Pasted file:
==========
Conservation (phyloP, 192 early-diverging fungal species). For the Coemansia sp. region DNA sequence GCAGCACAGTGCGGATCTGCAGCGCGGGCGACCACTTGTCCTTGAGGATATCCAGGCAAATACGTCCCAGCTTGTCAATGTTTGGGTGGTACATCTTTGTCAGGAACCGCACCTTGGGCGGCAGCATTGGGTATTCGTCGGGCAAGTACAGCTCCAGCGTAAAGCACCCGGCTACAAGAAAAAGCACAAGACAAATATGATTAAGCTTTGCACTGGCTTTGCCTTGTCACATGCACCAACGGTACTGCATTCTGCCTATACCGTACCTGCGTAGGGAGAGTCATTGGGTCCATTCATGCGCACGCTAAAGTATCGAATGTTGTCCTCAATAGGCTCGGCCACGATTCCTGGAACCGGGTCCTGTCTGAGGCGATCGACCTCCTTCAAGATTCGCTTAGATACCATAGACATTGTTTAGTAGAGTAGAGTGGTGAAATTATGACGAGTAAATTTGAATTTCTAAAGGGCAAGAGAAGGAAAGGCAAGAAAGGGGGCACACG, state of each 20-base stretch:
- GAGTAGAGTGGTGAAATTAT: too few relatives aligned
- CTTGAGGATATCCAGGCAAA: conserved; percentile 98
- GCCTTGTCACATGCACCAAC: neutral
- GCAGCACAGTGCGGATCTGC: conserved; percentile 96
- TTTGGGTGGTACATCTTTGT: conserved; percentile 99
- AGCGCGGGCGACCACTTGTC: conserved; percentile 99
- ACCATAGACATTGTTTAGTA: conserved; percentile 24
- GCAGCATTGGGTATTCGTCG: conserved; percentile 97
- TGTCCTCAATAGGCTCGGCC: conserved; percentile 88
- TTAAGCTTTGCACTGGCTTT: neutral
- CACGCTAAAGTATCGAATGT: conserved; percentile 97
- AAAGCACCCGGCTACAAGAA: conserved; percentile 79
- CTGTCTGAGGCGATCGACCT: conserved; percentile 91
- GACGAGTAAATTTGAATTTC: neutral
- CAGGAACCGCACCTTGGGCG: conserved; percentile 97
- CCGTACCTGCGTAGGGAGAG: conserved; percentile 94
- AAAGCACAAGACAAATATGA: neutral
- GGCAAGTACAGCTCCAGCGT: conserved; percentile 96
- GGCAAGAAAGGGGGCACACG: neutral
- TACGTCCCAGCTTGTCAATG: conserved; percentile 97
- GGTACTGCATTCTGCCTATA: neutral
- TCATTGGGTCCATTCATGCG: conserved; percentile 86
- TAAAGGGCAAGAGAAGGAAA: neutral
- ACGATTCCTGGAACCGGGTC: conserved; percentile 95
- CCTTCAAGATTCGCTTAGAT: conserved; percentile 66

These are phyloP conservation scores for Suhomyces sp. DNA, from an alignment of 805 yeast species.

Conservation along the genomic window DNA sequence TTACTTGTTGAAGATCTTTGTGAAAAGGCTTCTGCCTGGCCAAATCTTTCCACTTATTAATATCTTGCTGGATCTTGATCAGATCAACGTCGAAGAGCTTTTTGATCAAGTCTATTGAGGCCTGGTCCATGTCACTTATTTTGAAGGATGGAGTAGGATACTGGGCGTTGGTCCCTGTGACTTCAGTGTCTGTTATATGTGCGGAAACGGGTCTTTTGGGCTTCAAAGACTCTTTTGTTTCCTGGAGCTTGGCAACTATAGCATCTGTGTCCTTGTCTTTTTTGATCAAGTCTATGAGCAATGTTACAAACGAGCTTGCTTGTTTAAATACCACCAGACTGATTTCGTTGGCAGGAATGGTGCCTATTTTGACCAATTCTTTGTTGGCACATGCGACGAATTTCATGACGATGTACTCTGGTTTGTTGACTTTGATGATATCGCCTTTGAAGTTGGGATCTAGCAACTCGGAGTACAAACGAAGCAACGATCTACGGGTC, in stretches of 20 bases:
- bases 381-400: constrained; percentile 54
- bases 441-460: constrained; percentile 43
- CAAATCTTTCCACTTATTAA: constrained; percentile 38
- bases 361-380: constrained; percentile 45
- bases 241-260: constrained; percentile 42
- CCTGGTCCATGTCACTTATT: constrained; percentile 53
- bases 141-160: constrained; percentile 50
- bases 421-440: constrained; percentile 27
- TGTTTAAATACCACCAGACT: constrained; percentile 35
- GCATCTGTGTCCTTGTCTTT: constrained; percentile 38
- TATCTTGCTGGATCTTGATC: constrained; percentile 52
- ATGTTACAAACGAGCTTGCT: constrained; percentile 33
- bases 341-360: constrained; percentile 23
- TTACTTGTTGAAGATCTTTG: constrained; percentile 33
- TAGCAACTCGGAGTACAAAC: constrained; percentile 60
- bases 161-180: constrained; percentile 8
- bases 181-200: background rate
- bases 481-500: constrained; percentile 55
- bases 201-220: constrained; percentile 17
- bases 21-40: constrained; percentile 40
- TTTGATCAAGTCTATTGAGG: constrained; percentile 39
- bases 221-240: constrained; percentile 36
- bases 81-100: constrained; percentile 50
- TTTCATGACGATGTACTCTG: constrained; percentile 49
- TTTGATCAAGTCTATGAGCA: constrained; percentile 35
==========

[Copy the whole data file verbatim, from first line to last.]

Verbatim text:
Conservation (phyloP, 192 early-diverging fungal species). For the Coemansia sp. region DNA sequence GCAGCACAGTGCGGATCTGCAGCGCGGGCGACCACTTGTCCTTGAGGATATCCAGGCAAATACGTCCCAGCTTGTCAATGTTTGGGTGGTACATCTTTGTCAGGAACCGCACCTTGGGCGGCAGCATTGGGTATTCGTCGGGCAAGTACAGCTCCAGCGTAAAGCACCCGGCTACAAGAAAAAGCACAAGACAAATATGATTAAGCTTTGCACTGGCTTTGCCTTGTCACATGCACCAACGGTACTGCATTCTGCCTATACCGTACCTGCGTAGGGAGAGTCATTGGGTCCATTCATGCGCACGCTAAAGTATCGAATGTTGTCCTCAATAGGCTCGGCCACGATTCCTGGAACCGGGTCCTGTCTGAGGCGATCGACCTCCTTCAAGATTCGCTTAGATACCATAGACATTGTTTAGTAGAGTAGAGTGGTGAAATTATGACGAGTAAATTTGAATTTCTAAAGGGCAAGAGAAGGAAAGGCAAGAAAGGGGGCACACG, state of each 20-base stretch:
- GAGTAGAGTGGTGAAATTAT: too few relatives aligned
- CTTGAGGATATCCAGGCAAA: conserved; percentile 98
- GCCTTGTCACATGCACCAAC: neutral
- GCAGCACAGTGCGGATCTGC: conserved; percentile 96
- TTTGGGTGGTACATCTTTGT: conserved; percentile 99
- AGCGCGGGCGACCACTTGTC: conserved; percentile 99
- ACCATAGACATTGTTTAGTA: conserved; percentile 24
- GCAGCATTGGGTATTCGTCG: conserved; percentile 97
- TGTCCTCAATAGGCTCGGCC: conserved; percentile 88
- TTAAGCTTTGCACTGGCTTT: neutral
- CACGCTAAAGTATCGAATGT: conserved; percentile 97
- AAAGCACCCGGCTACAAGAA: conserved; percentile 79
- CTGTCTGAGGCGATCGACCT: conserved; percentile 91
- GACGAGTAAATTTGAATTTC: neutral
- CAGGAACCGCACCTTGGGCG: conserved; percentile 97
- CCGTACCTGCGTAGGGAGAG: conserved; percentile 94
- AAAGCACAAGACAAATATGA: neutral
- GGCAAGTACAGCTCCAGCGT: conserved; percentile 96
- GGCAAGAAAGGGGGCACACG: neutral
- TACGTCCCAGCTTGTCAATG: conserved; percentile 97
- GGTACTGCATTCTGCCTATA: neutral
- TCATTGGGTCCATTCATGCG: conserved; percentile 86
- TAAAGGGCAAGAGAAGGAAA: neutral
- ACGATTCCTGGAACCGGGTC: conserved; percentile 95
- CCTTCAAGATTCGCTTAGAT: conserved; percentile 66

These are phyloP conservation scores for Suhomyces sp. DNA, from an alignment of 805 yeast species.

Conservation along the genomic window DNA sequence TTACTTGTTGAAGATCTTTGTGAAAAGGCTTCTGCCTGGCCAAATCTTTCCACTTATTAATATCTTGCTGGATCTTGATCAGATCAACGTCGAAGAGCTTTTTGATCAAGTCTATTGAGGCCTGGTCCATGTCACTTATTTTGAAGGATGGAGTAGGATACTGGGCGTTGGTCCCTGTGACTTCAGTGTCTGTTATATGTGCGGAAACGGGTCTTTTGGGCTTCAAAGACTCTTTTGTTTCCTGGAGCTTGGCAACTATAGCATCTGTGTCCTTGTCTTTTTTGATCAAGTCTATGAGCAATGTTACAAACGAGCTTGCTTGTTTAAATACCACCAGACTGATTTCGTTGGCAGGAATGGTGCCTATTTTGACCAATTCTTTGTTGGCACATGCGACGAATTTCATGACGATGTACTCTGGTTTGTTGACTTTGATGATATCGCCTTTGAAGTTGGGATCTAGCAACTCGGAGTACAAACGAAGCAACGATCTACGGGTC, in stretches of 20 bases:
- bases 381-400: constrained; percentile 54
- bases 441-460: constrained; percentile 43
- CAAATCTTTCCACTTATTAA: constrained; percentile 38
- bases 361-380: constrained; percentile 45
- bases 241-260: constrained; percentile 42
- CCTGGTCCATGTCACTTATT: constrained; percentile 53
- bases 141-160: constrained; percentile 50
- bases 421-440: constrained; percentile 27
- TGTTTAAATACCACCAGACT: constrained; percentile 35
- GCATCTGTGTCCTTGTCTTT: constrained; percentile 38
- TATCTTGCTGGATCTTGATC: constrained; percentile 52
- ATGTTACAAACGAGCTTGCT: constrained; percentile 33
- bases 341-360: constrained; percentile 23
- TTACTTGTTGAAGATCTTTG: constrained; percentile 33
- TAGCAACTCGGAGTACAAAC: constrained; percentile 60
- bases 161-180: constrained; percentile 8
- bases 181-200: background rate
- bases 481-500: constrained; percentile 55
- bases 201-220: constrained; percentile 17
- bases 21-40: constrained; percentile 40
- TTTGATCAAGTCTATTGAGG: constrained; percentile 39
- bases 221-240: constrained; percentile 36
- bases 81-100: constrained; percentile 50
- TTTCATGACGATGTACTCTG: constrained; percentile 49
- TTTGATCAAGTCTATGAGCA: constrained; percentile 35